SHE SAID WHAT?!
Posted By Wendy
There’s been a lot of noise on the Internet for the past few months about the misappropriation of geek culture. According to some, now that science fiction, fantasy, and video games have become more mainstream, there’s an entire generation of fake geeks trying to claim the title in order to seem cool. And, to add insult to injury, there is supposedly a whole crop of women pretending to be geeks in order to land themselves a geeky guy.
When I was a teenager, that last paragraph would have been an oxymoron. Trying to be a geek to seem cool? That would have made no sense. Geeks were firmly in their geek corner, far away from the jocks and the druggies and the theater dweebs. Or were they? Looking back, I remember that the druggies in my high school weren’t such social pariahs as they were portrayed in movies such as The Breakfast Club. (They were more like the druggies in Dazed and Confused.) Our school had a robust art and theater program, and members of student council regularly participated in choir, school plays, and musicals. As for myself? Well, I was a nerd who hung with the druggie crowd, danced in the high school musicals, and was the president of the Latin club…which, in my high school was actually considered cool.
Looking back, it’s hard to identify who might be considered a “real” geek today and who those real geeks would say are fake geeks. Exactly what did it mean to be a geek anyway? Is there some kind of line in the sands of coolness you had to be on the other side of in order to qualify as a geek? Because I was definitely book smart, did the National Honor Society thing, loved science, and even competed in Latin tournaments called certamen up at MIT (shut up). So where did that leave me? Was I popular? I wouldn’t say so. Was I a geek? Not really.
However, I 100 percent identify with geek culture now. I was an avid reader of fantasy novels as a child, but I didn’t really “get” that they were a genre to be worshipped. I wasn’t exposed to Star Wars until college at NYU, where I was surrounded by film school nerds who would argue that the ewoks were actually speaking a mixture of various romance languages. I played Smash Brothers with the Tisch School of the Arts kids and read their screenplays, but was I one of them? Nope. I was in the damn communications department, where dreams go to die.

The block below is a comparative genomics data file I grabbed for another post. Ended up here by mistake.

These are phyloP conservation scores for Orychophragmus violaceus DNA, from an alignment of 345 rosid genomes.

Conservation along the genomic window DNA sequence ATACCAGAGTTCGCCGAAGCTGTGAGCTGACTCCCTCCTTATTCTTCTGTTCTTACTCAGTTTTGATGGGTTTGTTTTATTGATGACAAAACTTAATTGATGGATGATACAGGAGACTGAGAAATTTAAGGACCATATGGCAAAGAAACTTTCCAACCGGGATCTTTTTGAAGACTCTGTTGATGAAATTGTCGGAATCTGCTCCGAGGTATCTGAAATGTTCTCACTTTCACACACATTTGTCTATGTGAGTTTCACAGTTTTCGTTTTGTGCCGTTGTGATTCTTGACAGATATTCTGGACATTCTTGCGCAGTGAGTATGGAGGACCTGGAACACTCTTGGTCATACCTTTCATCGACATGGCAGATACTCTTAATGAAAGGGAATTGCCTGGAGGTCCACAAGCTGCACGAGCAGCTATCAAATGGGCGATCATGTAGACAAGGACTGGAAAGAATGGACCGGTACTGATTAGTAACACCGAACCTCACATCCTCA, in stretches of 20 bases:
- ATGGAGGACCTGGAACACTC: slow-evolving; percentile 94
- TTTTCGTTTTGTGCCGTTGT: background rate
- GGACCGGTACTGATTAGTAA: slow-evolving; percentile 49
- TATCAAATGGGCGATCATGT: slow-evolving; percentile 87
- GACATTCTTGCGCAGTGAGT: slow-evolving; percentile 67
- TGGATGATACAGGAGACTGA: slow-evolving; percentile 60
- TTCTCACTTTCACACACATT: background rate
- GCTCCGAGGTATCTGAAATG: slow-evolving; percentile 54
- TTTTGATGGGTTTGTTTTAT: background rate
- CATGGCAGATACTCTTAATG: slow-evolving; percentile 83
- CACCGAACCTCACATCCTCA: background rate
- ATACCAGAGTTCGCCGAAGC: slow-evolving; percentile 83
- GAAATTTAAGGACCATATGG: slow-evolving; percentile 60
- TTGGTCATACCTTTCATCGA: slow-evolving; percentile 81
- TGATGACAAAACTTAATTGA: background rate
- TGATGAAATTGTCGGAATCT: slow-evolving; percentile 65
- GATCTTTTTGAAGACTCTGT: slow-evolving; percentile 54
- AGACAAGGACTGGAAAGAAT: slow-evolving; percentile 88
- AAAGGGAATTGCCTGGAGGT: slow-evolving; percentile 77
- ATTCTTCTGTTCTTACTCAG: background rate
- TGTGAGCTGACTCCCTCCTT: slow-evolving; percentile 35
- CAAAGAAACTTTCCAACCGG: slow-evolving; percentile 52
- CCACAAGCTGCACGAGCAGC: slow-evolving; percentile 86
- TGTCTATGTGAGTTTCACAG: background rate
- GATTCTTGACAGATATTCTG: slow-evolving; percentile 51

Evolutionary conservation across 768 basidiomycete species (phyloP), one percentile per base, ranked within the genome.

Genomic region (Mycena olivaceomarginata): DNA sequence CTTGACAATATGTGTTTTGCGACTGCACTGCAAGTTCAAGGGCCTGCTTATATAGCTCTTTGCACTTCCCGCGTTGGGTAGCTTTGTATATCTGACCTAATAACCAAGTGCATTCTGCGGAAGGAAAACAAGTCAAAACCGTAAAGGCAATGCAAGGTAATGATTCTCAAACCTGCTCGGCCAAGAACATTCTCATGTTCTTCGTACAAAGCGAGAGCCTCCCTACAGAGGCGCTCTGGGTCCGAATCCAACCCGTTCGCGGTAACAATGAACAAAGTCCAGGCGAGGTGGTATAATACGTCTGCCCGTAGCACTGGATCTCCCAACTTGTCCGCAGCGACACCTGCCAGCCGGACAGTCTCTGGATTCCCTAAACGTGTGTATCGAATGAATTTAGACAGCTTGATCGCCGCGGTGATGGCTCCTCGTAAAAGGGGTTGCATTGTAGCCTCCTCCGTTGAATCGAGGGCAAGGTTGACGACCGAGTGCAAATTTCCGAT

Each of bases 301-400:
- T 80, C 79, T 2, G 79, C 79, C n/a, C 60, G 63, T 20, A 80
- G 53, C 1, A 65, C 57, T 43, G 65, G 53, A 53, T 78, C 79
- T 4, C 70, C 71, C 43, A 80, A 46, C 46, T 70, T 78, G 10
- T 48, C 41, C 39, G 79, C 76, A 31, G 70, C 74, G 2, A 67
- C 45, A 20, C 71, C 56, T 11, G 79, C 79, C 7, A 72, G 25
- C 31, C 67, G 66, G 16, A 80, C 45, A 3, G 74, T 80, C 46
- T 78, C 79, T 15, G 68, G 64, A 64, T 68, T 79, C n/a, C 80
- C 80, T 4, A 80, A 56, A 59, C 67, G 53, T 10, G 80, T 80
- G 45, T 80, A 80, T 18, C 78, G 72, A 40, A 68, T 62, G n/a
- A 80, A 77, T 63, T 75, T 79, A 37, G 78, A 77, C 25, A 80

I didn’t really stumble upon stereotypically geeky subject matter until I was practically an adult. But when I did, I fell in love. I love watching my husband master RPGs I can’t fathom (and kicking his ass in Bejeweled). I love picking apart the plot of Mistborn or discussing why Hollywood can’t get Superman right (What?! Blog debate to come). I enjoy working in technology product development creating interactive courseware, rubbing elbows with other tech geeks and complimenting them on their BSG T-shirts. I didn’t really feel like I fit in with any particular group in high school, but now I get a special sense of belonging each time I recognize a Firefly reference.
So does that make me a fake geek now? In fact, are any of us now that we’re adults geeks at all—even those who previously identified as geeks? Who is measuring popularity at this point in our lives? Aren’t we just adults, made up of a mismash of interests that may or may not intersect with movies, books, and games that were either undiscovered in our youth or once considered uncool?
And as far as kids go, I’ll tell you this: I would much rather that geek culture be considered “cool” than any other typical teenage culture. My 18-year-old brother-in-law will soon go to the funeral of a classmate who was likely killed by a gang member. Gangs being considered cool in his high school, this classmate dressed to imitate them. I will take geeks (and even druggies and jocks and theater dweebs) over that any day.
So maybe the masses are embracing, and potentially bastardizing, geek culture. Maybe there are a bunch of fake geeks out there who don’t really “get” what it means to be a geek. Maybe I’m one of them. But as Lester Bangs said in Almost Famous, “The only true currency we have in this bankrupt world is what we share with someone else when we’re uncool.”
HE SAID WHAT?!
Posted By David Buchta